As pharma and healthcare companies become more sophisticated with their digital offerings, it starts to become much simpler to provide individualized content. Before there was digital, printing a thousand versions of the same educational brochure simply wasn’t a practical option. Now, digital technologies make the task of providing customized materials simple (and no printing required). The wild card in all this is that you have to have quality content that’s also the right content for your audience. Let’s assume for now the content out there is quality. I’d like to address the second part: figuring out if it’s the right content for your many different audiences. At the end of this post, you’ll find six tips for using digital to influence caregivers.
Every healthcare company knows that patients and healthcare professionals (like physicians, nurses, and pharmacists) are important audiences, but who else? Sure, you can add in managed care, government agencies, and even employers (who pay for a lot of that insurance). A few companies with certain products add in one more important audience: the caregiver. It’s a pretty broad term, but for the purposes of this post, I’m talking about anyone who has an interest in a patient’s treatment. This could be a spouse, friend, child, parent, sister, cousin…well, you get the idea. It’s all the people in life who make sure that we actually go to the doctor when we’re sick and that we take our medications when we’re supposed to (at least they try). The level of care they actually provide varies a great degree.
You might be a caregiver right now. It doesn’t mean that you’re with the person you care for 24/7 or that you prepare their meals or change bandages. If you have someone in your life with whom you take an active role in their medical care, then you’re a caregiver.
As I mentioned, some companies already recognize the important role of the caregiver. For example, J&J created an iPhone app that’s completely designed to help caregivers called Care Connector. It’s designed to help caregivers to keep track of appointments, prescriptions, and to connect with other caregivers.
Other companies have placed the caregiver in the center of their promotional efforts. Consider the case of the Exelon Patch from Novartis for the treatment of Alzheimer’s disease. Their entire campaign is built around what the caregiver of an Alzheimer’s patient goes through each day. It’s fitting since the caregiver might be the one who ensures that the patient first gets treatment based on the nature of the disease. In addition, Novartis created a support program specifically for caregivers called My Caregivers Connection.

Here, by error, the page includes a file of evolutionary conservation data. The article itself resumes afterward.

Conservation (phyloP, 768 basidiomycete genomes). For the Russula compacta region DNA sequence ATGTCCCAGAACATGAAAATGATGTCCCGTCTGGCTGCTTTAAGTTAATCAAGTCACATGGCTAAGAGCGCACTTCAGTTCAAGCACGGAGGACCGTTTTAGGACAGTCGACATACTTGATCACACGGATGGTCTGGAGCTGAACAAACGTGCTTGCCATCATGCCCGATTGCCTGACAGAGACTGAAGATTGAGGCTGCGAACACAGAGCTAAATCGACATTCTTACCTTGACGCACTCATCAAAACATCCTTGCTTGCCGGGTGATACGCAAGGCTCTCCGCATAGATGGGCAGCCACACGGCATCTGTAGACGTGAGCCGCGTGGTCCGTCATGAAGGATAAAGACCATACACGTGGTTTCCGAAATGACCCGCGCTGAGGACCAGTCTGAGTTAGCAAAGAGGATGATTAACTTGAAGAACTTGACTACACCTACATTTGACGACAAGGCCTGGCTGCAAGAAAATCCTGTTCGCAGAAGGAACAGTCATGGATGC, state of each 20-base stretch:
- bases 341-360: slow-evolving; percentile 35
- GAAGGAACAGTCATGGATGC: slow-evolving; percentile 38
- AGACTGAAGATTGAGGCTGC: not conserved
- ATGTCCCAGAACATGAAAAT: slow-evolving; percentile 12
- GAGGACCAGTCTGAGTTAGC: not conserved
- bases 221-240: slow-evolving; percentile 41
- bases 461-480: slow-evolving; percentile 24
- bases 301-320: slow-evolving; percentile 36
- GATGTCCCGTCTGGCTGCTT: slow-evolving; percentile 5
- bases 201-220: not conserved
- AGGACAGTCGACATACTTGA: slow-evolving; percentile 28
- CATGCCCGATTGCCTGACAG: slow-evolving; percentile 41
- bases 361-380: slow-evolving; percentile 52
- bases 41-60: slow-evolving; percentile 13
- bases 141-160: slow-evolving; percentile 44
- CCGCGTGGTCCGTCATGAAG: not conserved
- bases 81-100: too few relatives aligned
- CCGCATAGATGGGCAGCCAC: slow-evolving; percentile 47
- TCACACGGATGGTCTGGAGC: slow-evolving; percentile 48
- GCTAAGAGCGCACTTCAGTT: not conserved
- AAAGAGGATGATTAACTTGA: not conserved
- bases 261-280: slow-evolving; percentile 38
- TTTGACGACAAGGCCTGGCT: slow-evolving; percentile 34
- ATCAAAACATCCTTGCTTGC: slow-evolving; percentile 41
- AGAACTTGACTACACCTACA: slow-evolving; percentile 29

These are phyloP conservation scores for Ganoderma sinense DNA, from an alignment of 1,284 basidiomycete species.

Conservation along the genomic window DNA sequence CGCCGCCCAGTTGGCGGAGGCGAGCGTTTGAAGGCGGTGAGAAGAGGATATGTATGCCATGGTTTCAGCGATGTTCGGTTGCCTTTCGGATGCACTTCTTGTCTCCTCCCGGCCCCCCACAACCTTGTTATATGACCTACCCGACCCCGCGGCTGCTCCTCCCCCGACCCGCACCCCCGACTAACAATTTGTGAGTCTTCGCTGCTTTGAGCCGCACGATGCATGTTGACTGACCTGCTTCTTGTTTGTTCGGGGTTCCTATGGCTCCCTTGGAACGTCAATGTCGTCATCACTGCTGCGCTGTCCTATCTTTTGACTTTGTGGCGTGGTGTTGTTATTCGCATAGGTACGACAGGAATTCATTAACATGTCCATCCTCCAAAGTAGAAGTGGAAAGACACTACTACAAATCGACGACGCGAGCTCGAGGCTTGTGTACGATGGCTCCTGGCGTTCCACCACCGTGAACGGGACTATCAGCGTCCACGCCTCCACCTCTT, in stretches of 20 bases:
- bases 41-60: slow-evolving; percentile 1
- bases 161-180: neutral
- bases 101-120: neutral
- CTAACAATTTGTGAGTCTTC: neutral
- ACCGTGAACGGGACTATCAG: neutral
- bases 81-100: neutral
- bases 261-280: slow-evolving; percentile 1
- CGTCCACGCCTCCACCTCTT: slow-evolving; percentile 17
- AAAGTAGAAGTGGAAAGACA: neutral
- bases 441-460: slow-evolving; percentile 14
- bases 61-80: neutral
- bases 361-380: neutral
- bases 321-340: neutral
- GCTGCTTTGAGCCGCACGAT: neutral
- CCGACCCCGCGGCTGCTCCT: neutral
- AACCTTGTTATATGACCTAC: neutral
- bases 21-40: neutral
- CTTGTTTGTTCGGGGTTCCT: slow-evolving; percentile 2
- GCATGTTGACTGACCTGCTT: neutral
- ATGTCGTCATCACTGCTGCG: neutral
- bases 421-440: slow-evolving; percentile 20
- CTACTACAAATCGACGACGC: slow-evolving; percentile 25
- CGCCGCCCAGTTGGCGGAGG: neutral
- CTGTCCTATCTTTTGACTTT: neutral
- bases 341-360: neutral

As an aside, someone recommended I take a look at the Exelon Patch site a couple weeks ago. I must say it has some very striking visuals. It’s a well done campaign in my opinion.
Today’s post isn’t about reviewing caregiver programs, but rather to get you to take a different look at how you target the messages for your products and to consider who the critical targets really are. Yes, they’re doctors and patients, but caregivers can play a major role in helping to choose a patient’s initial treatment and also influence whether or not they stay on treatment. When we talk about a product for children, it’s a no-brainer that the parent should be the main focus of communication. Where might this also make sense? Alzheimer’s, as Novartis did, seems like a pretty good fit.
But it doesn’t have to be either patient or caregiver, there’s a balance. This gets to why digital is so important. You can’t afford two TV campaigns, two print campaigns, two websites, and two iMedia plans. Digital technology makes this much simpler. First, by really understanding where your patient’s and their caregivers spend time online, you can focus your message. By using some simple segmentation features, you can individualize content depending on whether they are a caregiver or patient. You can even customize your website based on the search terms that got the person to your site. If they searched for “caring for Alzheimer’s patient,” then you can probably assume they are a caregiver and your site should automatically reflect that. If you’re not using customized landing pages like this, you’re missing something. People expect that when they click on a search result that the page they land on is relevant to their search. If it’s not, they’re gone for good.